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United States Department of Agriculture

Agricultural Research Service

Title: Effects of Leafy Spurge (Euphorbia esula) on Ruminant Gas Production and In Vitro Digestion.

Authors
item Richardson, K - NM STATE U
item Kelly, Whisper
item REIL, MARY
item WATERMAN, RICHARD
item Lodge-Ivey, S - NM STATE U

Submitted to: Western Section of Animal Science Proceedings
Publication Type: Proceedings
Publication Acceptance Date: May 15, 2006
Publication Date: July 15, 2006
Citation: Richardson, K.D., Kelly, W.L., Reil, M.S., Waterman, R.C., Lodge-Ivey, S.L. 2006. Effects of Leafy Spurge (Euphorbia esula) on Ruminant Gas Production and In Vitro Digestion. Western Section of Animal Science Proceedings 57:36-39.

Interpretive Summary: Leafy spurge (LS) is indigenous to Europe and Asia but considered an invasive noxious weed to the northern Great Plains and Intermountain West. The invasive nature of LS changes livestock utilization, distribution, and production and threatens the sustainability of rangelands for livestock grazing. Our objectives were to investigate leafy spurge using laboratory methods of evaluation such as in vitro digestibility and gas production using cattle and sheep rumen fluid with or without LS in the diet. Two phases were used with two ruminally cannulated cows and ewes as rumen fluid donors. Each phase allowed for 7 days to adapt to diets. Phase 1 consisted of animals fed a diet of (DM basis) 15% LS (21.9% CP, 48% NDF, DM basis) and 85% barley hay (BH; 12% CP, 56% NDF, DM basis) based on previous day intake. Phase 2 animals were fed 100% BH. Substrates for in vitro digestion and gas production consisted of alfalfa (used as a control) or LS:BH ratio in 10% increasing increments for a total of 12 treatments. Gas production extent (mL) and rate (mL/h) were calculated after 96 h of incubation. There was a LS exposure by treatment interaction observed for extent of gas production. Extent of gas production with increasing LS was reduced by 9% when animals were exposed to LS and by 11% with no LS exposure. A species by LS exposure interaction for rate of gas production was also observed. Exposure to LS decreased rate of gas production by 5% for bovine compared to ovine. However, no exposure to LS caused the opposite effect with a 5% increase in bovine rate of gas production. In vitro digestion was evaluated after 48 h incubation. Model main effects of treatment and species were significant for in vitro dry matter digestibility (IVDMD). Increasing LS:BH ratio in the substrate resulted in an 18% increase in IVDMD and bovine IVDMD was higher than ovine (72.1 vs 71.3 + 0.31). Alfalfa, BH, and LS IVDMD was 66, 64, and 81%, respectively. These data indicate LS is highly digestible and prior exposure to LS may change rumen microbial ecology and ultimately influence utilization of LS in vivo.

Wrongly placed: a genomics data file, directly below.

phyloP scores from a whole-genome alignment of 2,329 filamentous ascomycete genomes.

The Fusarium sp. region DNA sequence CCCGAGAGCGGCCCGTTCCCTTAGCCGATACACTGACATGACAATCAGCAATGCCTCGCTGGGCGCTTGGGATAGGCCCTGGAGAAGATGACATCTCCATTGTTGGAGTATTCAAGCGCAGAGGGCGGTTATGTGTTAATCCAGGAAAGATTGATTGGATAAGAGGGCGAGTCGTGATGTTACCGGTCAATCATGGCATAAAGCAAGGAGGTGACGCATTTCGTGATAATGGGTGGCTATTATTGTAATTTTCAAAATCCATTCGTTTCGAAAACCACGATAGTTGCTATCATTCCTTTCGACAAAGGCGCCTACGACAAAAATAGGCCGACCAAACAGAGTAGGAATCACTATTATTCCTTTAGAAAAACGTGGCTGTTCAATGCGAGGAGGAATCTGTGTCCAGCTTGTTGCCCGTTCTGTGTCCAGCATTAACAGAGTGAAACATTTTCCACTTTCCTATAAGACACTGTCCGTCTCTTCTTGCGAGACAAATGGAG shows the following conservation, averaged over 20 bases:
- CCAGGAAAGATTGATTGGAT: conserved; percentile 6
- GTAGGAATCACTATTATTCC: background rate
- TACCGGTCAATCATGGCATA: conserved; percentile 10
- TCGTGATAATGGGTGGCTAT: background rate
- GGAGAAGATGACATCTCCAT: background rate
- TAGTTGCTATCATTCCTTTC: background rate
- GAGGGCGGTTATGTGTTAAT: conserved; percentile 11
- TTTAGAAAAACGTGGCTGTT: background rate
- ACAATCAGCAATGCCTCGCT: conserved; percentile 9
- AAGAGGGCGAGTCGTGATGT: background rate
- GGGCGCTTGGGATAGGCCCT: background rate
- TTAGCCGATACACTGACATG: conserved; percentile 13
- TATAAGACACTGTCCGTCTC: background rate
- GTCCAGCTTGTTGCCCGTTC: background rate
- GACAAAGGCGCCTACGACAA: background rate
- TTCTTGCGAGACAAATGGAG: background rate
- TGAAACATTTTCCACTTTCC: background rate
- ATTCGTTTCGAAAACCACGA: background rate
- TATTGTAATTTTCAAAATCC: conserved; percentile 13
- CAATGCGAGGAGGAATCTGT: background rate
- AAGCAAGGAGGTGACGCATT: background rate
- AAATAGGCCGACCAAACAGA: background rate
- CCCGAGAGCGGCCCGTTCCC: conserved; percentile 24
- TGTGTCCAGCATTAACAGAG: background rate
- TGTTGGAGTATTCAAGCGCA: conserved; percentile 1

Technical Abstract: Leafy spurge (LS; Euphorbia esula) is indigenous to Eurasia and is rapidly changing the landscape in the northern Great Plains and Intermountain West. Sheep consume LS at a higher rate than cattle. Our objectives were to investigate LS in vitro digestibility and gas production by bovine vs ovine inoculum with or without LS in the diet. Two phases were used with two ruminally cannulated cows and ewes as rumen fluid donors. Each phase allowed for 7 d adaptation to diets. Phase 1 consisted of animals fed a diet of (DM basis) 15% LS (21.9% CP, 48% NDF, DM basis) and 85% barley hay (BH; 12% CP, 56%NDF, DM basis) based on previous day intake. Phase 2 animals were fed 100% BH. Substrates for in vitro digestion and gas production consisted of alfalfa or LS:BH ratio in 10% increasing increments for a total of 12 treatments. Gas production extent (mL) and rate (mL/h) were calculated after 96 h of incubation. There was a LS exposure×treatment interaction (P<0.01) observed for extent of gas production. Extent of gas production with increasing LS was reduced by 9% when animals were exposed to LS and by 11% with no LS exposure. A species × LS exposure interaction for rate of gas production (P=0.02) was observed. Exposure to LS decreased rate of gas production by 5% for bovine compared to ovine. However, no exposure to LS caused the opposite effect with a 5% increase in bovine rate of gas production. In vitro digestion was evaluated after 48 h incubation. Model main effects of treatment and species were significant for IVDMD (P<0.01 and P=0.06, respectively). Increasing LS:BH ratio in the substrate resulted in an 18% increase in IVDMD and bovine IVDMD was higher than ovine (72.1 vs 71.3 + 0.31). Alfalfa, BH, and LS IVDMD was 66, 64, and 81%, respectively. These data indicate LS is highly digestible and prior exposure to LS may change rumen microbial ecology and ultimately influence utilization of LS in vivo.

Last Modified: 9/10/2014
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